4. These below, the latest of the Egan arms, are the armorial bearing of Michael Joseph Egan, B.A., LL.B., Knight of Malta, Pilgrim’s Cross, Jerusalem – of Mountain View, Castlebar, County Mayo, and of Redwood Castle, County Tipperary. They are an integral part of the official seal used by Michael Egan in his capacity as Notary Public. Genealogical Office MS. 110, fol. 75, contains a copy of the grant of these arms to “the descendants of Michael Egan of Curraghore and to his great-grandson Michael Joseph Egan of Castlebar, Solicitor, son of Michael Joseph, Mayo County Manager, son of Thomas Egan of Glenisland, all in County Mayo.” The grant is dated July 4, 1957. Although the meaning of the insignia and devices on the older Egan arms is now largely a matter of conjecture, the symbols pertaining to the coat of arms of Michael J. Egan and designed for him by Chief Herald Gerard Slevin, can, of course, be fully interpreted. According to pal gules and vair, the Egan arms consist of an open book within an orle or crest: A hand erect couped at the wrist, holding a patriarchal cross, also erect, or Motto: “Ciall agud Ceart,” that is, “Prudence and Justice.” The gulessignifies the blood of martyrs and commemorates the sacrifices of Owen MacEgan and Boetius MacEgan, the heroic seventeenth-century bishops of Ross. The vair, or fur of a blue-backed squirrel with white underside, recalls the high office the Egans held as ollaves and brehons. The orle, or the border of gold inside the shield, in these arms symbolizes the collar of Morann the Just, the great, half-legendary brehon of early Ireland, who wore it to safeguard unfair judgment, his collar would tighten around his neck, to loosen again on delivery of the true one. Morann’s judgment collar, also called IodhMorainn, a gift according to a beautiful legend in The Book of Ballymote, to the noble brehon from the Apostle Paul, connotes the hereditary legal calling of the Egans. The open book within the orle represents the learning of the family and, in particular, An Leabhar Breac. The hand grasping a patriarchal cross, such a cross is the crest of the oldest Egan coat of arms – suggest defense of the faith, but also the many illustrious churchmen and Catholic lay scholars who have the surname. The motto of the arms, an Irish variant of the Latin motto of the Ballymacegan arms, emphasizes once again the Egans command of Irish Law and their professional integrity.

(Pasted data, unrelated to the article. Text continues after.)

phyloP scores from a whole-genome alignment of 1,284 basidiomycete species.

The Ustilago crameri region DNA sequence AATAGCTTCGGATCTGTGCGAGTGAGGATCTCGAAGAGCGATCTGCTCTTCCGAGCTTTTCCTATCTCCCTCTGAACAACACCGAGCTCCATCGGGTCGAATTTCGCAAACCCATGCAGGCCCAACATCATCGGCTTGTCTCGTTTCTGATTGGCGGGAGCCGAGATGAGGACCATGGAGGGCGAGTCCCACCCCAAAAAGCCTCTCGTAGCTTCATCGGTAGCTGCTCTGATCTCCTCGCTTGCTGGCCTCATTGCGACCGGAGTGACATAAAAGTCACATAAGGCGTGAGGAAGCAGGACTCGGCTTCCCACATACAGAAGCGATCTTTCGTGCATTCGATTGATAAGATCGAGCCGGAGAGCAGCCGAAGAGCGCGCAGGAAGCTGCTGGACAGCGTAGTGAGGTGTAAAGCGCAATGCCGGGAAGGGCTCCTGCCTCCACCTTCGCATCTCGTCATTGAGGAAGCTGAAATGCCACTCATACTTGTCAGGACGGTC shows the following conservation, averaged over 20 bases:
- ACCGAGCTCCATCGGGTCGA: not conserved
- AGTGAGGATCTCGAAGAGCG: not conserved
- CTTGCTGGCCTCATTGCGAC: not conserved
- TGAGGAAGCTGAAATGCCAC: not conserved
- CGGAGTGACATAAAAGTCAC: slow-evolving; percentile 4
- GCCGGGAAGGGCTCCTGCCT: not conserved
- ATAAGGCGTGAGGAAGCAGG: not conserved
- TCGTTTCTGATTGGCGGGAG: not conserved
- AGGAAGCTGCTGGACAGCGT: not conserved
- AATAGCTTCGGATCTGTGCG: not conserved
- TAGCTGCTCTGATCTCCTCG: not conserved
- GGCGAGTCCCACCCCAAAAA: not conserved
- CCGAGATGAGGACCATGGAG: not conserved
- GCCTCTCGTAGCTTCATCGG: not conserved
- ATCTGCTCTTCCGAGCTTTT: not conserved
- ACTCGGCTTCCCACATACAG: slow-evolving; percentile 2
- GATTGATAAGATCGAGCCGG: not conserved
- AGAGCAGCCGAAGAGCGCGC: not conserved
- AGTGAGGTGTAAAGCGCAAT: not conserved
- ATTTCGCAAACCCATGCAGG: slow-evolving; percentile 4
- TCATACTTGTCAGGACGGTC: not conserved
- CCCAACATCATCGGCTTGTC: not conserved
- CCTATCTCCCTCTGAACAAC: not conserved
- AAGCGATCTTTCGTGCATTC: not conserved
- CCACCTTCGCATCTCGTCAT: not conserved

(Source: Clann Mac Aodhagáin website.)


Castings of Egan Coat of Arms John Egan and son Michael Egan


The image below is a casting made from an actual impression taken from the Egan memorial at the 13th Century Dominican Priory at Lorrha, County Tipperary.  The memorial was carved by Patrick Kerin and states (in Latin), “Pray for the souls of Constantine Egan, gentleman, and his son John, who erected this monument for themselves and their descendants.  The 4th day of October A.D. 1689.”  The castings have been painted to resemble the original stone.

This coat of arms was in use by the Egan family from at least the early 1600s.  There is a similar coat of arms to be seen on the memorial of Briget Egan, who died in 1833, at St.Mary’s Abbey, County Mayo.

If you would like to have one of these castings, send $40 for each one ordered to:

John F. Egan
23 Springside Avenue
East Hartford, CT 06108


Egan Coat of Arms

Egan coat of arms

The snake refers to Gael Glas, ancestor of the clan who was bitten by a snake as a child and so set out for Ireland, a country where there were no snakes.

Keegan Coat of Arms

Keegan coat of arms -1
White (Argent) Lion, Rampant
White (Argent) Crescent Moon
Gold (Or) Crown
Red (Gules) shield

The lion is a common charge in heraldry. It traditionally symbolises bravery, valor, strength, and royalty, since traditionally, it is regarded as the king of beasts.

The crescent moon suggests the person awarded these arms was his father’s second son.

This shield has classic “tincture” (coloring) – background is a “color” (they can be either blue, red,purple, black or green) and the devices (ie the lion, crown and moon) are all “metals” (either gold or silver/white).

The color meanings are:

Or (yellow or gold): Generosity and elevation of the mind
Argent (white or silver): Peace and sincerity
Gules (Red): Warrior or martyr; Military strength and magnanimity

(Source: Clann Mac Aodhagáin Britain website.)